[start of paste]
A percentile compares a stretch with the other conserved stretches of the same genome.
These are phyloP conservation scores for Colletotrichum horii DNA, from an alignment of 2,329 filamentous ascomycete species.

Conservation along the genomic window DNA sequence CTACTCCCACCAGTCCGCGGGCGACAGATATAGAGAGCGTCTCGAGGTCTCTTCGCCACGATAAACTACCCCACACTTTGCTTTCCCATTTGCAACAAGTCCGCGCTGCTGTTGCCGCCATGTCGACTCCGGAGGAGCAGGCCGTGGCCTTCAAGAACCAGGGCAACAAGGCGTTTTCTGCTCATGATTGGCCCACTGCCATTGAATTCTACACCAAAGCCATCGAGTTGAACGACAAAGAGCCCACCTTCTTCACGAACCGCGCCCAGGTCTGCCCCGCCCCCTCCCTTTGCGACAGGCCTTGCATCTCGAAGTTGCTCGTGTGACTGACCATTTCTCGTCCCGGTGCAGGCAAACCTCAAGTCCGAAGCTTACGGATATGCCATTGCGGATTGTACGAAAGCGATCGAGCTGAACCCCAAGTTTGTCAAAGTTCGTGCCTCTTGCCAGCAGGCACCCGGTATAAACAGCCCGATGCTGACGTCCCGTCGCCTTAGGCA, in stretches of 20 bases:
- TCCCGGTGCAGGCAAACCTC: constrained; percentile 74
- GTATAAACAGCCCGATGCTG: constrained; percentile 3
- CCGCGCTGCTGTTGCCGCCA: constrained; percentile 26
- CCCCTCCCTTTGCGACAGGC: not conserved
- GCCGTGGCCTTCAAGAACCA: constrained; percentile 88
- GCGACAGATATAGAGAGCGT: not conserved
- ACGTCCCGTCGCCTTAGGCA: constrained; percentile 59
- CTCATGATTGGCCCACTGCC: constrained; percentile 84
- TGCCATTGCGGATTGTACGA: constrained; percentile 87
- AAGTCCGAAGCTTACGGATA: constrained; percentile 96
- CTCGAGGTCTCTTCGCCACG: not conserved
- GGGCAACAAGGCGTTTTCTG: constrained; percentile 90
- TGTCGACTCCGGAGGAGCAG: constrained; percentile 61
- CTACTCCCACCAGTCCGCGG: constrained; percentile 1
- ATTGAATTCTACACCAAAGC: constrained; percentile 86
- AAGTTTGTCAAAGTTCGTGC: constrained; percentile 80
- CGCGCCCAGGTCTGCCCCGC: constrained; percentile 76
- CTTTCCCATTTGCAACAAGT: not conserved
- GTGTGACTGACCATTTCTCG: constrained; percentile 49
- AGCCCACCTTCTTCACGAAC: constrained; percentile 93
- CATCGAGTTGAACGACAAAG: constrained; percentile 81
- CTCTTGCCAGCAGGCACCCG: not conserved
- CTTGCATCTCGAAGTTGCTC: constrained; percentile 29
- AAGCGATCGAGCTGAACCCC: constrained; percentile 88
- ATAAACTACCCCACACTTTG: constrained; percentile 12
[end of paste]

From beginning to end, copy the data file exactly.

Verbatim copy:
A percentile compares a stretch with the other conserved stretches of the same genome.
These are phyloP conservation scores for Colletotrichum horii DNA, from an alignment of 2,329 filamentous ascomycete species.

Conservation along the genomic window DNA sequence CTACTCCCACCAGTCCGCGGGCGACAGATATAGAGAGCGTCTCGAGGTCTCTTCGCCACGATAAACTACCCCACACTTTGCTTTCCCATTTGCAACAAGTCCGCGCTGCTGTTGCCGCCATGTCGACTCCGGAGGAGCAGGCCGTGGCCTTCAAGAACCAGGGCAACAAGGCGTTTTCTGCTCATGATTGGCCCACTGCCATTGAATTCTACACCAAAGCCATCGAGTTGAACGACAAAGAGCCCACCTTCTTCACGAACCGCGCCCAGGTCTGCCCCGCCCCCTCCCTTTGCGACAGGCCTTGCATCTCGAAGTTGCTCGTGTGACTGACCATTTCTCGTCCCGGTGCAGGCAAACCTCAAGTCCGAAGCTTACGGATATGCCATTGCGGATTGTACGAAAGCGATCGAGCTGAACCCCAAGTTTGTCAAAGTTCGTGCCTCTTGCCAGCAGGCACCCGGTATAAACAGCCCGATGCTGACGTCCCGTCGCCTTAGGCA, in stretches of 20 bases:
- TCCCGGTGCAGGCAAACCTC: constrained; percentile 74
- GTATAAACAGCCCGATGCTG: constrained; percentile 3
- CCGCGCTGCTGTTGCCGCCA: constrained; percentile 26
- CCCCTCCCTTTGCGACAGGC: not conserved
- GCCGTGGCCTTCAAGAACCA: constrained; percentile 88
- GCGACAGATATAGAGAGCGT: not conserved
- ACGTCCCGTCGCCTTAGGCA: constrained; percentile 59
- CTCATGATTGGCCCACTGCC: constrained; percentile 84
- TGCCATTGCGGATTGTACGA: constrained; percentile 87
- AAGTCCGAAGCTTACGGATA: constrained; percentile 96
- CTCGAGGTCTCTTCGCCACG: not conserved
- GGGCAACAAGGCGTTTTCTG: constrained; percentile 90
- TGTCGACTCCGGAGGAGCAG: constrained; percentile 61
- CTACTCCCACCAGTCCGCGG: constrained; percentile 1
- ATTGAATTCTACACCAAAGC: constrained; percentile 86
- AAGTTTGTCAAAGTTCGTGC: constrained; percentile 80
- CGCGCCCAGGTCTGCCCCGC: constrained; percentile 76
- CTTTCCCATTTGCAACAAGT: not conserved
- GTGTGACTGACCATTTCTCG: constrained; percentile 49
- AGCCCACCTTCTTCACGAAC: constrained; percentile 93
- CATCGAGTTGAACGACAAAG: constrained; percentile 81
- CTCTTGCCAGCAGGCACCCG: not conserved
- CTTGCATCTCGAAGTTGCTC: constrained; percentile 29
- AAGCGATCGAGCTGAACCCC: constrained; percentile 88
- ATAAACTACCCCACACTTTG: constrained; percentile 12